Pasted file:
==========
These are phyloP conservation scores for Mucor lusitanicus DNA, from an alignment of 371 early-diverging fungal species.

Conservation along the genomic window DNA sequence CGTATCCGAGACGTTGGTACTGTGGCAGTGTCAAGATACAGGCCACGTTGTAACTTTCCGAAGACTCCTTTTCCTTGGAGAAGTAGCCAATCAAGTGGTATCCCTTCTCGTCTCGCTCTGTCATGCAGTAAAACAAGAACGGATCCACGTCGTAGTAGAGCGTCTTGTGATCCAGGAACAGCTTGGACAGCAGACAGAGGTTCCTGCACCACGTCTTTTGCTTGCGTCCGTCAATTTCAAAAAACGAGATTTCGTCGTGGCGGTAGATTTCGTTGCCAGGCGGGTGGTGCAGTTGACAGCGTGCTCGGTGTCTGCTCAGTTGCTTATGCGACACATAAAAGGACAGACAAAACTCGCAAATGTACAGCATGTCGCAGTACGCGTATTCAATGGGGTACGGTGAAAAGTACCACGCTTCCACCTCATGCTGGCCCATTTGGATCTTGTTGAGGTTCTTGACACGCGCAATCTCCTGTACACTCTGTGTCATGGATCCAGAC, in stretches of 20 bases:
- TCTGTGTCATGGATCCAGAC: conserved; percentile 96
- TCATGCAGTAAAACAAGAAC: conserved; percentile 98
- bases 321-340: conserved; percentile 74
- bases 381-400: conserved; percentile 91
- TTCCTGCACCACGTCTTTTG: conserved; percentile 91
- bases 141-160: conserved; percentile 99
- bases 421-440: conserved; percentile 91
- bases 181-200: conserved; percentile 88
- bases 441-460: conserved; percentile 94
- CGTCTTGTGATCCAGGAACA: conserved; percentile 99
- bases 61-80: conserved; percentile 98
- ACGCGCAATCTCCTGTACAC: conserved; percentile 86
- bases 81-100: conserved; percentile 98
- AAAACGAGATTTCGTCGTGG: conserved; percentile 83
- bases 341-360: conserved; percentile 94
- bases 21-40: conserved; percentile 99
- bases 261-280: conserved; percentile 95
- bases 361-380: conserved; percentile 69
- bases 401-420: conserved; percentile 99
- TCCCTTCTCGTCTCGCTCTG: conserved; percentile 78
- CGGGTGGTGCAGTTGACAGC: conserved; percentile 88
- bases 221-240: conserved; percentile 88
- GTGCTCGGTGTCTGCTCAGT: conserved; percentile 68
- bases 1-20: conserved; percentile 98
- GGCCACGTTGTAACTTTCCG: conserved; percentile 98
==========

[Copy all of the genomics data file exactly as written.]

These are phyloP conservation scores for Mucor lusitanicus DNA, from an alignment of 371 early-diverging fungal species.

Conservation along the genomic window DNA sequence CGTATCCGAGACGTTGGTACTGTGGCAGTGTCAAGATACAGGCCACGTTGTAACTTTCCGAAGACTCCTTTTCCTTGGAGAAGTAGCCAATCAAGTGGTATCCCTTCTCGTCTCGCTCTGTCATGCAGTAAAACAAGAACGGATCCACGTCGTAGTAGAGCGTCTTGTGATCCAGGAACAGCTTGGACAGCAGACAGAGGTTCCTGCACCACGTCTTTTGCTTGCGTCCGTCAATTTCAAAAAACGAGATTTCGTCGTGGCGGTAGATTTCGTTGCCAGGCGGGTGGTGCAGTTGACAGCGTGCTCGGTGTCTGCTCAGTTGCTTATGCGACACATAAAAGGACAGACAAAACTCGCAAATGTACAGCATGTCGCAGTACGCGTATTCAATGGGGTACGGTGAAAAGTACCACGCTTCCACCTCATGCTGGCCCATTTGGATCTTGTTGAGGTTCTTGACACGCGCAATCTCCTGTACACTCTGTGTCATGGATCCAGAC, in stretches of 20 bases:
- TCTGTGTCATGGATCCAGAC: conserved; percentile 96
- TCATGCAGTAAAACAAGAAC: conserved; percentile 98
- bases 321-340: conserved; percentile 74
- bases 381-400: conserved; percentile 91
- TTCCTGCACCACGTCTTTTG: conserved; percentile 91
- bases 141-160: conserved; percentile 99
- bases 421-440: conserved; percentile 91
- bases 181-200: conserved; percentile 88
- bases 441-460: conserved; percentile 94
- CGTCTTGTGATCCAGGAACA: conserved; percentile 99
- bases 61-80: conserved; percentile 98
- ACGCGCAATCTCCTGTACAC: conserved; percentile 86
- bases 81-100: conserved; percentile 98
- AAAACGAGATTTCGTCGTGG: conserved; percentile 83
- bases 341-360: conserved; percentile 94
- bases 21-40: conserved; percentile 99
- bases 261-280: conserved; percentile 95
- bases 361-380: conserved; percentile 69
- bases 401-420: conserved; percentile 99
- TCCCTTCTCGTCTCGCTCTG: conserved; percentile 78
- CGGGTGGTGCAGTTGACAGC: conserved; percentile 88
- bases 221-240: conserved; percentile 88
- GTGCTCGGTGTCTGCTCAGT: conserved; percentile 68
- bases 1-20: conserved; percentile 98
- GGCCACGTTGTAACTTTCCG: conserved; percentile 98